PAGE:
HBR: Why healthcare leaders should be cautious with Project Nightingale

Despite the fact that the partnership between Google and St. Louis-based Ascension to gather and share patient data may meet the guidelines of HIPAA, it doesn't mean that healthcare leaders shouldn't be cautious, according to a Harvard Business Review article by David Blumenthal, MD, president of the Commenwealth Fund.

Project Nightingale made headlines last month after the Wall Street Journal reported that patients were unaware their data was being collected by the tech giant. Google will reportedly gather data from 50 million Ascension patients to create software and other tools that will support clinicians.

The project sparked investigations from HHS, and congressional leaders are also asking for more information on the project. However, Blumenthal writes, because HIPAA is an old rule, it is filled with holes that lawyers from Google and Ascension likely exploited to reach their agreement. Patient data, under HIPAA, can be shared without consent for three purposes: treatment, payment and operations.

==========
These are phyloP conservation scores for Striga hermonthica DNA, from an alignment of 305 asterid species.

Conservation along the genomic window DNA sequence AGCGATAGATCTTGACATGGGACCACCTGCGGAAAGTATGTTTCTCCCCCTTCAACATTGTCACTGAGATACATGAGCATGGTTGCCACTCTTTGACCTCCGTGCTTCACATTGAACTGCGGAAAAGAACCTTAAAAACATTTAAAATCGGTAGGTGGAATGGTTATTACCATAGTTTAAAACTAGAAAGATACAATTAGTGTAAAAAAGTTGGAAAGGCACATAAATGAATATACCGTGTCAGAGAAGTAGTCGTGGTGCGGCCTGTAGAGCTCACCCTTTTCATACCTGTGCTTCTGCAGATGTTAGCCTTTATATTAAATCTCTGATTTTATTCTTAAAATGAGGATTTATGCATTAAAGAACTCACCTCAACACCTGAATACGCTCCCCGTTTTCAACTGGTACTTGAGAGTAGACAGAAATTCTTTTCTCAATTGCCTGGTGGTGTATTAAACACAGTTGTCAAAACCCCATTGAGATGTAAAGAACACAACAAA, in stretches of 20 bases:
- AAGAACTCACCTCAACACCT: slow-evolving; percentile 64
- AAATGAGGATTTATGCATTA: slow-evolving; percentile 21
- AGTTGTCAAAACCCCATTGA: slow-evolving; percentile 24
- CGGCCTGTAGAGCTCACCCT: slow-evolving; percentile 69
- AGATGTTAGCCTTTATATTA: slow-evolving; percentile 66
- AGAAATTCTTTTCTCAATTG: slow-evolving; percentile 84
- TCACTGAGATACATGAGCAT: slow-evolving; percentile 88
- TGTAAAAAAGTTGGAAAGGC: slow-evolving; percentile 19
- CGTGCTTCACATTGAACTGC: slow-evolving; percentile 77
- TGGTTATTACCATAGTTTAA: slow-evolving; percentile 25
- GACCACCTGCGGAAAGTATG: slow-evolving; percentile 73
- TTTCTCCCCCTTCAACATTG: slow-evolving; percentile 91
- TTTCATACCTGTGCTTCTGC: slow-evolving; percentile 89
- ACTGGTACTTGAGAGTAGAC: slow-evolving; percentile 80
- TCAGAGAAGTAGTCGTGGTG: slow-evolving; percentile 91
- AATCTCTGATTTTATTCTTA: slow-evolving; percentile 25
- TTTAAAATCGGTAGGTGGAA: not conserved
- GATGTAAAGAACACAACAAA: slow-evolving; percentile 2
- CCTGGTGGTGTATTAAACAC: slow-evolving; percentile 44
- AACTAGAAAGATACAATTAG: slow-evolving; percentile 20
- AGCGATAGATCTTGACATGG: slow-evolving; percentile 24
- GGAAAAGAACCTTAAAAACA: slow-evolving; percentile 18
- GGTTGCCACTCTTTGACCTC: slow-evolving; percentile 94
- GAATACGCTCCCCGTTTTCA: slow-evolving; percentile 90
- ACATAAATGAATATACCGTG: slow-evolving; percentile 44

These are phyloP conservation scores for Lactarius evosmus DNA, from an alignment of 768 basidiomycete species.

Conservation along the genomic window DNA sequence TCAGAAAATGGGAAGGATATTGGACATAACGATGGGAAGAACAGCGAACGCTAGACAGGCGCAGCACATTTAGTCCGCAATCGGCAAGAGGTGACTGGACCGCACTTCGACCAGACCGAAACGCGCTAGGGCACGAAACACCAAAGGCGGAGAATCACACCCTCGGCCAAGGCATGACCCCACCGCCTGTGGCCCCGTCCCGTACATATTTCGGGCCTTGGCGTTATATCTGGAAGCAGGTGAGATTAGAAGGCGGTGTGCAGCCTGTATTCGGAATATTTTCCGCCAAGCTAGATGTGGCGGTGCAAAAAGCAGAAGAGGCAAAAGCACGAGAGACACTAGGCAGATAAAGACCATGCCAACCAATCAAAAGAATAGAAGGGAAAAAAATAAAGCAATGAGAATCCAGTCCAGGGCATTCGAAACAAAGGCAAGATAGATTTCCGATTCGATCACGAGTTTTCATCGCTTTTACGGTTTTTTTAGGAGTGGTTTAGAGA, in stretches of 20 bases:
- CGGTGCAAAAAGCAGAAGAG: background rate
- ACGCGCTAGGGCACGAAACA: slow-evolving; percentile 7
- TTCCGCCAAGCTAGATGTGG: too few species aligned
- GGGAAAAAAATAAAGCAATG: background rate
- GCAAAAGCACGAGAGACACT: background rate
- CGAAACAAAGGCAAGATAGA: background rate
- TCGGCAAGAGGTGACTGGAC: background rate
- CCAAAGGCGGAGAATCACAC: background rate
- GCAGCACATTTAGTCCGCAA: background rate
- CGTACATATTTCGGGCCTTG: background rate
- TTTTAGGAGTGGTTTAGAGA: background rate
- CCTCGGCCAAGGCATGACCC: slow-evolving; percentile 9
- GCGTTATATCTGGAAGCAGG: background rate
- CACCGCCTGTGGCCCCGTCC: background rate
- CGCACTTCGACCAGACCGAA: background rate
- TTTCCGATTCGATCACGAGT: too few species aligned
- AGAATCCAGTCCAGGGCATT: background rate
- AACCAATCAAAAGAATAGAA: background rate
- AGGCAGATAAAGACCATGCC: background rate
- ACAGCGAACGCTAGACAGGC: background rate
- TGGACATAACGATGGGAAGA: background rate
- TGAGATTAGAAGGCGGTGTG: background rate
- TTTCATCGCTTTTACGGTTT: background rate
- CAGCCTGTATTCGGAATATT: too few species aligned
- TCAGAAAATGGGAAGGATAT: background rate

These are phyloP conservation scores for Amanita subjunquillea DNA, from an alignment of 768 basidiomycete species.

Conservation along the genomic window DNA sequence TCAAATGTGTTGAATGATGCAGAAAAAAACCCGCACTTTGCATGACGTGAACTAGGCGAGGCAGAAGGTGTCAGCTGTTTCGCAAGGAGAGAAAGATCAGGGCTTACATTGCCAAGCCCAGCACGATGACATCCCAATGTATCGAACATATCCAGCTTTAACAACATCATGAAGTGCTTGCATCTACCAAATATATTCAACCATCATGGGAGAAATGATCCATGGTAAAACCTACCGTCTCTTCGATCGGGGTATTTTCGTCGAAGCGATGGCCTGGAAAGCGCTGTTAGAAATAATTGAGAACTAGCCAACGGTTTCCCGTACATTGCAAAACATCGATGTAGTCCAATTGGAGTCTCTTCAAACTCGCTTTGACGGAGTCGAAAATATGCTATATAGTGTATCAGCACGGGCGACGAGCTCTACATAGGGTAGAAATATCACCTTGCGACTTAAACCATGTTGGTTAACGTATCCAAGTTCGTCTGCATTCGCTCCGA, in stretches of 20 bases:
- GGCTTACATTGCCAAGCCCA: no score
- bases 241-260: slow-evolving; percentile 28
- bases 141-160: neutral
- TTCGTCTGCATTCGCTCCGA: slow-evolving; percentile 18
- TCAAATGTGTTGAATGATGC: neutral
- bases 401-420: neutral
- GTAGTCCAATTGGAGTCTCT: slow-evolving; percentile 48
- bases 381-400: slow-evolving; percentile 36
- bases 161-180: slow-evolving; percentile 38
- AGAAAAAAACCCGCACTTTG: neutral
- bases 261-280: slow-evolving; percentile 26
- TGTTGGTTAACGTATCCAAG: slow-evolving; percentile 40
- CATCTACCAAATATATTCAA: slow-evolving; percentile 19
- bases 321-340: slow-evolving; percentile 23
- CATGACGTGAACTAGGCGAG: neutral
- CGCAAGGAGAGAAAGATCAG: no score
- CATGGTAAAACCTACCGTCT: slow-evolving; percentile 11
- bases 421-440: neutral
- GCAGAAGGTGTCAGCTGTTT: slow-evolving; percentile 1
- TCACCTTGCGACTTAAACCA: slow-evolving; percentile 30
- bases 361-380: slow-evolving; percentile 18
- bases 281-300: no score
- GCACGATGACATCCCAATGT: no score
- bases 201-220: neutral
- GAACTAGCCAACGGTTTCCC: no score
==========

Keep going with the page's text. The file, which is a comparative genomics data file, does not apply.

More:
Google's initiatives with the patient data could qualify as meeting Ascension's operational needs, reports Dr. Blumenthal.

"However, even if the relationship turns out to be technically legal, it raises significant unresolved policy issues. The lawmakers who created HIPAA never anticipated the internet, IT behemoths like Google and Apple, or the skill of hackers who seem to penetrate the most secure data systems at will. It is one thing to share a dusty old paper record with an outside entity. It is quite another to send electronic versions off into the cloud where — despite a third party's best efforts — it might be hacked from anywhere on earth. HIPAA is likely no longer sufficient to reassure patients that their electronic health data is adequately protected," Dr. Blumenthal said in the HBR

More articles on cybersecurity:
Michigan insurer alerts members of data breach
Sentara Hospitals agrees to $2.2M HIPAA settlement for incorrectly reporting data breach
16 cybersecurity incidents in November

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